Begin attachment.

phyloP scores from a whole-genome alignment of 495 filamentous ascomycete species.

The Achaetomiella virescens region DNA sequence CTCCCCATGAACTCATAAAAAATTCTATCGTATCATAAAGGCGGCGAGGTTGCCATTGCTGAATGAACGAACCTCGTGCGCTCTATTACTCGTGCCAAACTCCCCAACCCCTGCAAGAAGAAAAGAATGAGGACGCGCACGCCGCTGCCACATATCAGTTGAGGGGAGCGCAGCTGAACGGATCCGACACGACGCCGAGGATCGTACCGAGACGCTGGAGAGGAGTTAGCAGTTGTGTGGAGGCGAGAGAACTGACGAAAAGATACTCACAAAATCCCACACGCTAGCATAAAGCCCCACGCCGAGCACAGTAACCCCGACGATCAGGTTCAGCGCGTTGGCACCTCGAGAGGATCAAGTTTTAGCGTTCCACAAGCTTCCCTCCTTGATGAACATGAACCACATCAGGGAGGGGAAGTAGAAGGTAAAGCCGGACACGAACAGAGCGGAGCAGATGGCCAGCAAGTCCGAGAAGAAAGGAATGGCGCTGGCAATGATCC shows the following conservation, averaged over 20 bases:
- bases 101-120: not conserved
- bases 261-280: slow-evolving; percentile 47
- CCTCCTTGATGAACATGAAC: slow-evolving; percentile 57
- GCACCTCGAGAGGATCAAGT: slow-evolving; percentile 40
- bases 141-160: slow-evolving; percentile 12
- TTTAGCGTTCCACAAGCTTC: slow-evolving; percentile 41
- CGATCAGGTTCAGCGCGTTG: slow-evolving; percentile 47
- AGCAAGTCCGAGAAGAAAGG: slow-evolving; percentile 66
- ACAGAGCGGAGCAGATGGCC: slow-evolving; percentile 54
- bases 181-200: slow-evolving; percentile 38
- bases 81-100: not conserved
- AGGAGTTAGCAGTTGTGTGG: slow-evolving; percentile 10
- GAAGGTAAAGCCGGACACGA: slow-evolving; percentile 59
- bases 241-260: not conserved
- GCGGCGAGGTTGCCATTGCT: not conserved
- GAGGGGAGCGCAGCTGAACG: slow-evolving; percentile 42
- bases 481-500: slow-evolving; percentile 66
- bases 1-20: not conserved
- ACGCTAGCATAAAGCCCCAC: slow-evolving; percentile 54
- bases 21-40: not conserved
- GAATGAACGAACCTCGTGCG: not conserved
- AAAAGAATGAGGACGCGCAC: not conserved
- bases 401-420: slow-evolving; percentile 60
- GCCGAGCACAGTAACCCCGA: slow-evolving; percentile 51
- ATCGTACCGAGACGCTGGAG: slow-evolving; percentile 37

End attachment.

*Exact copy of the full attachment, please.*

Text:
phyloP scores from a whole-genome alignment of 495 filamentous ascomycete species.

The Achaetomiella virescens region DNA sequence CTCCCCATGAACTCATAAAAAATTCTATCGTATCATAAAGGCGGCGAGGTTGCCATTGCTGAATGAACGAACCTCGTGCGCTCTATTACTCGTGCCAAACTCCCCAACCCCTGCAAGAAGAAAAGAATGAGGACGCGCACGCCGCTGCCACATATCAGTTGAGGGGAGCGCAGCTGAACGGATCCGACACGACGCCGAGGATCGTACCGAGACGCTGGAGAGGAGTTAGCAGTTGTGTGGAGGCGAGAGAACTGACGAAAAGATACTCACAAAATCCCACACGCTAGCATAAAGCCCCACGCCGAGCACAGTAACCCCGACGATCAGGTTCAGCGCGTTGGCACCTCGAGAGGATCAAGTTTTAGCGTTCCACAAGCTTCCCTCCTTGATGAACATGAACCACATCAGGGAGGGGAAGTAGAAGGTAAAGCCGGACACGAACAGAGCGGAGCAGATGGCCAGCAAGTCCGAGAAGAAAGGAATGGCGCTGGCAATGATCC shows the following conservation, averaged over 20 bases:
- bases 101-120: not conserved
- bases 261-280: slow-evolving; percentile 47
- CCTCCTTGATGAACATGAAC: slow-evolving; percentile 57
- GCACCTCGAGAGGATCAAGT: slow-evolving; percentile 40
- bases 141-160: slow-evolving; percentile 12
- TTTAGCGTTCCACAAGCTTC: slow-evolving; percentile 41
- CGATCAGGTTCAGCGCGTTG: slow-evolving; percentile 47
- AGCAAGTCCGAGAAGAAAGG: slow-evolving; percentile 66
- ACAGAGCGGAGCAGATGGCC: slow-evolving; percentile 54
- bases 181-200: slow-evolving; percentile 38
- bases 81-100: not conserved
- AGGAGTTAGCAGTTGTGTGG: slow-evolving; percentile 10
- GAAGGTAAAGCCGGACACGA: slow-evolving; percentile 59
- bases 241-260: not conserved
- GCGGCGAGGTTGCCATTGCT: not conserved
- GAGGGGAGCGCAGCTGAACG: slow-evolving; percentile 42
- bases 481-500: slow-evolving; percentile 66
- bases 1-20: not conserved
- ACGCTAGCATAAAGCCCCAC: slow-evolving; percentile 54
- bases 21-40: not conserved
- GAATGAACGAACCTCGTGCG: not conserved
- AAAAGAATGAGGACGCGCAC: not conserved
- bases 401-420: slow-evolving; percentile 60
- GCCGAGCACAGTAACCCCGA: slow-evolving; percentile 51
- ATCGTACCGAGACGCTGGAG: slow-evolving; percentile 37